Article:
Despite being labeled “a memoir,” Macdonald has no interest in writing a genuine account of his life’s events or allowing the reader to get near him. Rather, he’s firmly committed to amusing himself by irritating you into fits of guffaws.
I will be traveling to, and attending, the Norsk Hostfest in Minot, North Dakota all next week.
I’ll be checking in from the festival as I am able, depending on available technology.
Blithering Heights, my palatial home, will be guarded by my renter and his psycho biker friends.
For years, maybe most of my life, I had languished in that typical young intellectual’s delusion that gloom and despair are the romantic lot of the brilliant and the wise. But now I saw: it wasn’t so…. The hungry can’t eat your tears. The poor can’t spend them. They’re no comfort to the afflicted and they don’t bring the wicked to justice. Everything useful that can be done in the world can be done in joy.
Has Andrew Klavan written Surprised by Joy for the 21st Century? I’m not qualified to say. But I will say The Great Good Thing is a wonderful book, a book in the great tradition of spiritual autobiographies like those of Lewis and St. Augustine – but with a modern edge.
You already know I’m wholly sold out to Andrew Klavan as a writer. He may be the best author of mystery/thrillers alive. You probably also know that he converted to Christianity from secular Judaism a few years back. In Klavan’s view these two facts aren’t unconnected. As he internalized the elements of storytelling, he reports, he was drawn ever closer to eternal truths.
Klavan tells us of his youth – economically comfortable – in a Jewish neighborhood in Great Neck, Long Island. His family seemed normal – he himself believed it was normal – but in fact it was deeply dysfunctional. His father was angry and a bully. His mother was a disengaged, frustrated social climber. The first real motherly love he experienced was from a Christian Ukrainian nanny, and her influence lingered. A smart but lazy kid, Drew Klavan faked his way through school and then college, buying the assigned books but never reading them, bluffing in classroom discussions and on tests. Continue reading ‘The Great Good Thing,’ by Andew Klavan
I have to wonder if one of the warriors ignored a couple hits on him, but it’s good to see longer matches. Most of them are over in twenty seconds.
I dislike inconsistency, especially in myself. It occurred to me that I have embraced two apparently inconsistent philosophical positions.
So I gave the matter some thought. Here’s the problem, and my synthesis.
The other day I linked to what I consider an outstanding article by historian Tom Holland. In it he explains how he gradually came to realize, though his research, that modern ideas of cultural relativism are false. It’s not true that all societies are pretty much the same. The Christian West espouses (though often fails to practice) the highest level of morality we know of, superior in every way to civilizations of the past that scholars love to praise. The Greeks and the Romans, for instance, from whom Enlightenment thinkers thought they derived their ideas, knew nothing of human equality and never contemplated ending slavery. It’s only the Christian West that has even striven for these things.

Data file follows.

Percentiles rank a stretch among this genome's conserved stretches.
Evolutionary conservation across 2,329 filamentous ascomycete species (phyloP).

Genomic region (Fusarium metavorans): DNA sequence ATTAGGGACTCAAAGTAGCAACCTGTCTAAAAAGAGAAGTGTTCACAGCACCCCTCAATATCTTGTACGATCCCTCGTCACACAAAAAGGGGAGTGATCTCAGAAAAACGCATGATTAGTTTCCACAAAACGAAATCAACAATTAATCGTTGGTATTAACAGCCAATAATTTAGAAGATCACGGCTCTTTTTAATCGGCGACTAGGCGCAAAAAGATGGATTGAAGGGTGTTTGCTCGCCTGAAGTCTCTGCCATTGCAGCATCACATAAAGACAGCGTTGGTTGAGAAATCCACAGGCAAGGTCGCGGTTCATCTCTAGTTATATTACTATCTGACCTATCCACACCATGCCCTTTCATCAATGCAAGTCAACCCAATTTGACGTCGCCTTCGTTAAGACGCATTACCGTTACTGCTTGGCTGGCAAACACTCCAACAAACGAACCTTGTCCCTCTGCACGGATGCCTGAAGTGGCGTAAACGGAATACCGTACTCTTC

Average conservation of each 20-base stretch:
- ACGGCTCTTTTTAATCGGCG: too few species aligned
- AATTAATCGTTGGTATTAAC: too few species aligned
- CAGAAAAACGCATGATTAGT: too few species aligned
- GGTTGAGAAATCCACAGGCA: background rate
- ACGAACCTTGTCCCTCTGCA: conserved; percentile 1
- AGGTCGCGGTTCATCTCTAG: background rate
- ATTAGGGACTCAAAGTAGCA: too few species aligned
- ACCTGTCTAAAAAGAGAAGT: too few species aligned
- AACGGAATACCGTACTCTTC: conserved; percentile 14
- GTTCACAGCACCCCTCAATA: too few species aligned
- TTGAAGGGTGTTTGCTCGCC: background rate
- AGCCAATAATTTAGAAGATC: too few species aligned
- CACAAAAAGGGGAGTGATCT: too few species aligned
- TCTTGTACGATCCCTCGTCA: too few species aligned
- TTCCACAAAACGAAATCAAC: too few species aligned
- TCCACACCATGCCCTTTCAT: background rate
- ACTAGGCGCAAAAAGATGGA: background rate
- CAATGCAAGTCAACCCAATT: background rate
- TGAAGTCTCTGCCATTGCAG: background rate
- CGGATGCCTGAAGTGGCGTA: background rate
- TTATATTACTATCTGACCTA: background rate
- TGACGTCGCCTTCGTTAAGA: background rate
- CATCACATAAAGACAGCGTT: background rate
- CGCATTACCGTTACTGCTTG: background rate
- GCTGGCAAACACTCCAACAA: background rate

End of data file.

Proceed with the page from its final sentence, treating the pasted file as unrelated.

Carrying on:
That’s one position I embrace.
But I also embrace what C.S. Lewis, in his book, The Abolition of Man, calls “the Tao.” The Tao (as Lewis used it here) is a universal set of moral precepts that appear to be inborn. They are reiterated in cultures all over the world, across racial divisions and epochs of time alike. “Don’t steal.” “Don’t murder.” “Keep your promises.” “Honor your parents.”
Does that contradict the Western exceptionalism I praise in Mr. Holland’s article? Continue reading Thinking online…
Author Eric Slade noticed, like many others, that Britain seems to be the home for great, Earth-bound fantasy. If any wardrobe is going to open into a land of witches, winter, and satyrs, it will be in Hertfordshire or Kent, not in Hamilton County, Tennessee.
So Slade asked, “What if we had doorways, portals and fairies here? That was my initial inspiration for the world, something that was uniquely part of the American South.”
In case you’re thinking “Fairyland” is an oddly quaint name, Slade may have taken it directly from the Fairyland area on Lookout Mountain, which borders Chattanooga on the southwest.
In the second Inspector Porfiry Rostnikov police procedural by Stuart M. Kaminsky, Black Knight in Red Square, the shrewd Moscow police detective faces the challenge of terrorism. The Moscow Film Festival is going on, and someone just poisoned four hotel guests – two Russians and two foreigners.
Rostnikov’s superiors assign him and his team to investigate – but on the quiet. Keep it out of the news. He suspects strongly that they expect him to fail, and that they are fine with that. He’s expendable. But Rostnikov has his own agenda. He’s working out a way to emigrate to the West with his Jewish wife.
In the midst of a three-pronged investigation, one of Rostnikov’s assistants – the dangerous-looking fanatic Communist Karpo – will come face to face with an adversary who is his equal in shrewdness and single-minded devotion to a cause. The climax is highly dramatic and satisfying. We also get to see Rostnikove participate in a weight-lifting competition.
What can I say? It’s Kaminsky, so it’s a satisfying story, full of well-conceived and rounded characters. Also it’s set in summer. I can bear Moscow a little better in summer than in winter. (That comment should indicate how good the author is at evoking place and climate.)
And, picking up on the bad news from the previous post, I got news yesterday of the death of one of my literary heroes, the novelist D. Keith Mano.